Puerto Rican Referendum: 61 Percent of Voters Choose U.S. Statehood UPDATED

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The 51st state?
While Floridians were busy re-electing Barack Obama, voters in Puerto Rico yesterday participated in a referendum posing a fundamental question to their political status with the United States: statehood or no statehood?

The first question on the two-part referendum asked voters if they wanted to change their relationship with the United States, then asked how they would like to change it. The choices were U.S. statehood, independence or "sovereign free association" -- a status that would give more than four million Puerto Ricans more political autonomy.

While 53 percent of reported voters (75,188) chose to not continue their 114-year-old relationship with the U.S., 47 percent (67,304) favored the status quo.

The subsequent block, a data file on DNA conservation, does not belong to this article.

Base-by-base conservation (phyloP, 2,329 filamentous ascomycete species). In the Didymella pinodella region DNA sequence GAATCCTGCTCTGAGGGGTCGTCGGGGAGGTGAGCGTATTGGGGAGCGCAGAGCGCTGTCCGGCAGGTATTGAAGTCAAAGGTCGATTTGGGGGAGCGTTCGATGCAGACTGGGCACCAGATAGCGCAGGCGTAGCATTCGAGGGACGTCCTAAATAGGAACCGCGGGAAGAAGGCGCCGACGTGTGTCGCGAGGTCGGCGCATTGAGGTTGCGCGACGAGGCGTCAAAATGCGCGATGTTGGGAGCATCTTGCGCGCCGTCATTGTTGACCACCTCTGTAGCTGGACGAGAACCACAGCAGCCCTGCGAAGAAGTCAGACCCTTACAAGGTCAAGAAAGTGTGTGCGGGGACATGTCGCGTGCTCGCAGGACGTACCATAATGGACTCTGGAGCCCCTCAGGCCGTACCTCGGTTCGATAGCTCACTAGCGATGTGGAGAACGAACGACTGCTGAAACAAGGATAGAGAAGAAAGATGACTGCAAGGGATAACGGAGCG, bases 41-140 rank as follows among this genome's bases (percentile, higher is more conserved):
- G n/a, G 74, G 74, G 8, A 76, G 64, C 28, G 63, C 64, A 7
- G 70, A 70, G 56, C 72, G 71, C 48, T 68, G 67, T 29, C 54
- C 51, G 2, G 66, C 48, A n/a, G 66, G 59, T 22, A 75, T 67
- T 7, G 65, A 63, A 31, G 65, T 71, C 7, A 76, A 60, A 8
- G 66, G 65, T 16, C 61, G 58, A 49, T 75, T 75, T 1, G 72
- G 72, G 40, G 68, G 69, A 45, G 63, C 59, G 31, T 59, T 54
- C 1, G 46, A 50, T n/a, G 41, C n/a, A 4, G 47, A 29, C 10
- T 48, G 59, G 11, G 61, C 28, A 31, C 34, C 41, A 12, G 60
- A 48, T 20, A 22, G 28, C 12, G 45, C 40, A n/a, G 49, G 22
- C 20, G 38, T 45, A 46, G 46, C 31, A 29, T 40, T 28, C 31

But it was the response to the second question that got everyone's attention: 65 percent of voters favored statehood, followed by 31 percent favoring sovereign free association and only four percent wanting independence.

Update: 54 percent of Puerto Rican voters opted to change their political status with the United States, and a final tally of 61 percent of the electorate chose statehood for the second question on the referendum.

Both Obama and Mitt Romney supported the referendum, with Obama pledging to respect the will of the people if there was a clear majority. While only 31 percent of ballots had been counted by Tuesday morning, the statehood question was being favored by an imposing 60 percent so far.

So will Puerto Rico finally become the 51st state? Puerto Ricans have been recognized as U.S. citizens since 1917, almost 20 years since the 3,515 square mile island was acquired by the U.S. military in the Spanish-American War. The political status of the Caribbean island has been under considerable debate ever since.

As the reality of Puerto Rican statehood comes closer, Miami Puerto Ricans might strike a more ambivalent tone.